This is an interesting example but I think the solution might be simple if we 
try to desugar it.

// example
f(g()?, h()?, i(), j()?)?

// desugared
let/var someF: SomeType?
if let someG = g(),  let someH = h(), let someJ = j() {
    someF = f(someG, someH, i(), someJ)
} else {
    someF = nil
Final syntax aside, let’s use the optional function syntax from obj-c world 
here for a moment: f?(g(), h(), i(), j(), k()) where the function signature 
would look like func f(_: G, _: H, _: I, _: J, _: K?).

Only if the parameter type is non-optional and the argument is optional then we 
can desugar it like this:

let/var someF: SomeType?
if let someG = g(),  let someH = h(), let someJ = j() {
    someF = f(someG, someH, i(), someJ, k())
} else {
    someF = nil
No need to unwrap the result from k() here.

Am 11. Dezember 2017 um 20:28:52, Xiaodi Wu via swift-evolution 
( schrieb:

This topic has been discussed at least two and maybe more times in the past. 
It’s hard for me to post links at the moment, but it should be possible to find 
on Google.

One major challenge to this idea, for which no satisfactory answer has been 
achieved after all these years, is the following issue:

f(g()?, h()?, i(), j()?)?

If g() evaluates to nil, is h() called or not? How about i(), which is not 
failable? Since any function or property access can have side effects, in what 
order are the arguments evaluated, and how does one reason about this code flow?

To my mind, in the absence of an intuitive answer to the above—which does not 
appear to be possible—this idea is not feasible.
On Mon, Dec 11, 2017 at 12:34 Magnus Ahltorp via swift-evolution 
<> wrote:

> 12 Dec. 2017 02:58 Jared Khan <> wrote:
> 2. It felt natural to me. It’s analogous to the existing optional chaining 
> scenarios and composes nicely. I think it’s about as understandable as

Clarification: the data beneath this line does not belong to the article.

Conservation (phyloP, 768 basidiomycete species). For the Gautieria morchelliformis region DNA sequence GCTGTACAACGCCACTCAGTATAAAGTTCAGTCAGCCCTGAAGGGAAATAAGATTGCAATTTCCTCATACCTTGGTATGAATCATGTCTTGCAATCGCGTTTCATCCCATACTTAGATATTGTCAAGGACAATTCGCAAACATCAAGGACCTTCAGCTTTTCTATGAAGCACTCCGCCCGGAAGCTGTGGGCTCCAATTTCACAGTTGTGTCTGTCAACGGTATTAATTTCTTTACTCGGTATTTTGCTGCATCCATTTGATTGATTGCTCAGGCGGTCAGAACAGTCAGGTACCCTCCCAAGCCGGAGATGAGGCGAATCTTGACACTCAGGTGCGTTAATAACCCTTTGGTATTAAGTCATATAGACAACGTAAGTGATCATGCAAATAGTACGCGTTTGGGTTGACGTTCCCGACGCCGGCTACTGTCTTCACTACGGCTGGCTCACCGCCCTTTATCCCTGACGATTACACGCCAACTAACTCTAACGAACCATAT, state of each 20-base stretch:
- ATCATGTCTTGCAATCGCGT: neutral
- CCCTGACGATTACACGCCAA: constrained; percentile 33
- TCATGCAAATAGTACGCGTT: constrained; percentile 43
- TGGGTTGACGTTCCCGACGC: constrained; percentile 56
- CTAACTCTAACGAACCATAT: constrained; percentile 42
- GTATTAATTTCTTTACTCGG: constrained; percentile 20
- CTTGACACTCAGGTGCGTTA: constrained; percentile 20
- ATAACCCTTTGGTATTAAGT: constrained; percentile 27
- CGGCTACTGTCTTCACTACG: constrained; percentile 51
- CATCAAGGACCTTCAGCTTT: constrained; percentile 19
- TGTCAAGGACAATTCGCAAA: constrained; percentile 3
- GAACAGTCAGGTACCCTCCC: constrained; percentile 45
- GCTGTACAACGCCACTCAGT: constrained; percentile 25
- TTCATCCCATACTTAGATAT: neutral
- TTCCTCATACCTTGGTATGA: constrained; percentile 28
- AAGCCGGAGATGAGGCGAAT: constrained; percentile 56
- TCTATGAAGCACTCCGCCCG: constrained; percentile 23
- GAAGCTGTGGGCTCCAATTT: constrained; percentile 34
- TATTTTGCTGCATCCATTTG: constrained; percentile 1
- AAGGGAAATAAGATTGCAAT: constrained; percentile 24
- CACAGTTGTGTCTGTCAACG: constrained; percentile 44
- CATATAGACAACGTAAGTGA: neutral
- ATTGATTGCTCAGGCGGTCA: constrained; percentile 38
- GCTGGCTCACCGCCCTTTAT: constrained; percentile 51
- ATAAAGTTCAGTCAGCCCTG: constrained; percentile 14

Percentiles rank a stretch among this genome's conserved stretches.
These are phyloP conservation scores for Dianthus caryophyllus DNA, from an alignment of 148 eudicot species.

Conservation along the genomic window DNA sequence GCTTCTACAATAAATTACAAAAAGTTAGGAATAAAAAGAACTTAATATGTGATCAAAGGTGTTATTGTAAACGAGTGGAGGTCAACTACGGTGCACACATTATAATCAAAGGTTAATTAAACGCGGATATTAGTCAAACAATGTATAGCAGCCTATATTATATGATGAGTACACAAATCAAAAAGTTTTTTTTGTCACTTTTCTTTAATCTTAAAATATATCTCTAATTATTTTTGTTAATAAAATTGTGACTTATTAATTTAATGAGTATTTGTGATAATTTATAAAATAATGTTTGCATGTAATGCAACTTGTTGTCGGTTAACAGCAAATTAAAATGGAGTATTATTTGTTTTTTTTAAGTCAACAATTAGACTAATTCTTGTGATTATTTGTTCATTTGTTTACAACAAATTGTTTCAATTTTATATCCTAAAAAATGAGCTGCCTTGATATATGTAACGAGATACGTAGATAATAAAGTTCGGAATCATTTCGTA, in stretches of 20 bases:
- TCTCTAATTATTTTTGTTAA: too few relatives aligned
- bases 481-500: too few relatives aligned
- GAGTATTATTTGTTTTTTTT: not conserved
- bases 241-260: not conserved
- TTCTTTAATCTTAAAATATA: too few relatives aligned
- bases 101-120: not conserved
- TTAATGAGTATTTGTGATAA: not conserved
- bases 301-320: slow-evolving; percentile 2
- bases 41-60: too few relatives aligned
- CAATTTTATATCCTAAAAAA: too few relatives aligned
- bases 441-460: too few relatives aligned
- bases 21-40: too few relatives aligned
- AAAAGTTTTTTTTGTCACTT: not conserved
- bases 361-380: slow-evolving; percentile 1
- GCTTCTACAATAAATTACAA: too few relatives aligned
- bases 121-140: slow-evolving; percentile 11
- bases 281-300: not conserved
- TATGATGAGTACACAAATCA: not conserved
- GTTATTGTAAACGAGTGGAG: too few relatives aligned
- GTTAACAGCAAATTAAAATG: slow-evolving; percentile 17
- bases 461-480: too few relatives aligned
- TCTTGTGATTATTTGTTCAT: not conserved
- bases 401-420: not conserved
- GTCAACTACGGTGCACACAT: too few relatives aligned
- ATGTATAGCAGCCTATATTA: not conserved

> existing chaining, a newbie would have to look it up to discover its meaning. 
> What are your thoughts on this particular syntax (ignoring 3. momentarily)? 
> Hopefully others in this thread can share their views too.

Chaining methods is linear, while nesting fills a similar purpose when we use 
function calls. This of course affects the way existing Swift code is written, 
but that is something we have to live with if we want to use familiar syntax 
patterns. However, I think we have to consider this difference in this case, 
since the syntax becomes more convoluted. Your suggestion is definitely not as 
easy to read as the optional chaining syntax, and maybe it can't be.

> As for how common I’d expect it to be, it’s something I’ve run into myself a 
> few times. Again, I hope members of this list can give their view on if this 
> would be useful to them.

I don't have any real examples, but I certainly think that I have run into it, 
so I'm quite open to solving the problem. For me, it is probably only a matter 
of finding a syntax that is acceptable.

> 3. I’m not entirely sure what the grammar situation is yet but afaik ‘?’ has 
> never been available as a postfix operator. Perhaps I’m missing your point, 
> could you demonstrate where it is allowed?

I did not expect that you would be able to answer that, it was more a question 
directed to people who are more connected to the inner workings of the parsing 
of Swift than I am. It is not allowed, but the error message is not the one I 
expect, something that gives me a hint that it does have some meaning early in 
the parsing.


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